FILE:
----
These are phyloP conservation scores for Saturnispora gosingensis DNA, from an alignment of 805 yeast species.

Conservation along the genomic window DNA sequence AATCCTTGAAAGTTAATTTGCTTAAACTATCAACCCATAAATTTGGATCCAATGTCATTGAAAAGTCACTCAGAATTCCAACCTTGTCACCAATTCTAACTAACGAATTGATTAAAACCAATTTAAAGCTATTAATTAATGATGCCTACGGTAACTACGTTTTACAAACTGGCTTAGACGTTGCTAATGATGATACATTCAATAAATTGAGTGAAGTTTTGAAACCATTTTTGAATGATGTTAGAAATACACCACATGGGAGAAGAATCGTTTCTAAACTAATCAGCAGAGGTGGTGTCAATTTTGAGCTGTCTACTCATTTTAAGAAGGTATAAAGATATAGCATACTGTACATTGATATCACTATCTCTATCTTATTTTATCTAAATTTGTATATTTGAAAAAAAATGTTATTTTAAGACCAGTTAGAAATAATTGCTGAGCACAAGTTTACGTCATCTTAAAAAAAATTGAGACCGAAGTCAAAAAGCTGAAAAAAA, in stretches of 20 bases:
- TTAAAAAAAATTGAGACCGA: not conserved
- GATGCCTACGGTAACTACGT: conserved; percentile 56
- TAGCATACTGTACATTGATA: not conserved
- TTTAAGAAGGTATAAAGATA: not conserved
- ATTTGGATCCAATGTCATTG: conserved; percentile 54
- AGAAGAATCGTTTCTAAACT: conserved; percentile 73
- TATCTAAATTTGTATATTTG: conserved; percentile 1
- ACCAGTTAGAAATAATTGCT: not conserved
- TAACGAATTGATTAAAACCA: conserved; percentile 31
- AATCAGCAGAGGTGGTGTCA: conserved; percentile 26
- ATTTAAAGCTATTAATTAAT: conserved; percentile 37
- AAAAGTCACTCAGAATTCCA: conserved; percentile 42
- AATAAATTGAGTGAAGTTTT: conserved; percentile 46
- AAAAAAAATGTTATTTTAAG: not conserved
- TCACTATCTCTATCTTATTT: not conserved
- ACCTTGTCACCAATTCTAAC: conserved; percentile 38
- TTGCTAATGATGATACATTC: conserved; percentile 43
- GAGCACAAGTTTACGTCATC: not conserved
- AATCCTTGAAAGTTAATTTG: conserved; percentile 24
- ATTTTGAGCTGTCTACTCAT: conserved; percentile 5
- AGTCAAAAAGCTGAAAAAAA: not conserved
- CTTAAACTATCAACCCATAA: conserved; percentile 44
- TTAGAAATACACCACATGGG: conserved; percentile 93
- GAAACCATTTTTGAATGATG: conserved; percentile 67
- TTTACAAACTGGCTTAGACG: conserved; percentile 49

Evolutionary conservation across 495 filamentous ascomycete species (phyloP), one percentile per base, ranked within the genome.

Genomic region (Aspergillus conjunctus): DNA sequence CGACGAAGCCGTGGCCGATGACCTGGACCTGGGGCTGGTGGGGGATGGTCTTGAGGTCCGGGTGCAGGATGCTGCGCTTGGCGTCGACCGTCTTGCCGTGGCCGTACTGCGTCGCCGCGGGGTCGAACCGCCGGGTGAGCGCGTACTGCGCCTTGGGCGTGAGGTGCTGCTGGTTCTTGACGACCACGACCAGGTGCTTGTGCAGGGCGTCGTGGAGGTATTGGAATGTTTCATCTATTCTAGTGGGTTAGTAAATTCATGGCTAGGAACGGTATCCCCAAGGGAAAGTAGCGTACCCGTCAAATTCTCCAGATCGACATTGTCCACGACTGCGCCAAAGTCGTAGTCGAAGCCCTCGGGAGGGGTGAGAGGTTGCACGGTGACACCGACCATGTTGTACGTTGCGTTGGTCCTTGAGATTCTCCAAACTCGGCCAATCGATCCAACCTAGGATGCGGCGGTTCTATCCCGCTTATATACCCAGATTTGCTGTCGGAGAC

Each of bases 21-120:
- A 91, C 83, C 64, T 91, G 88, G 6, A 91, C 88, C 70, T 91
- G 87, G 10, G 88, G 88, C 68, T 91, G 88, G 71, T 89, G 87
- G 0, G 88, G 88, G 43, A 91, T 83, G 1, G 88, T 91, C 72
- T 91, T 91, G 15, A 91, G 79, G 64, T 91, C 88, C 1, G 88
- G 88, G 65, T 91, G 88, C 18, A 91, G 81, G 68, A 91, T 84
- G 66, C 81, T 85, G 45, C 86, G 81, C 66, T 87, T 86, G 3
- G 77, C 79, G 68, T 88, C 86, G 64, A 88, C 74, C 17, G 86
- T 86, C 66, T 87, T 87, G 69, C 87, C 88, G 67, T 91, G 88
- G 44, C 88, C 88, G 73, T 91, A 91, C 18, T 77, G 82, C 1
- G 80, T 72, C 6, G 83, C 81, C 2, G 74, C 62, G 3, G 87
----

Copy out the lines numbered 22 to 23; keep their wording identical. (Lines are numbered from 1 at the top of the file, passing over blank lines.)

- ATTTTGAGCTGTCTACTCAT: conserved; percentile 5
- AGTCAAAAAGCTGAAAAAAA: not conserved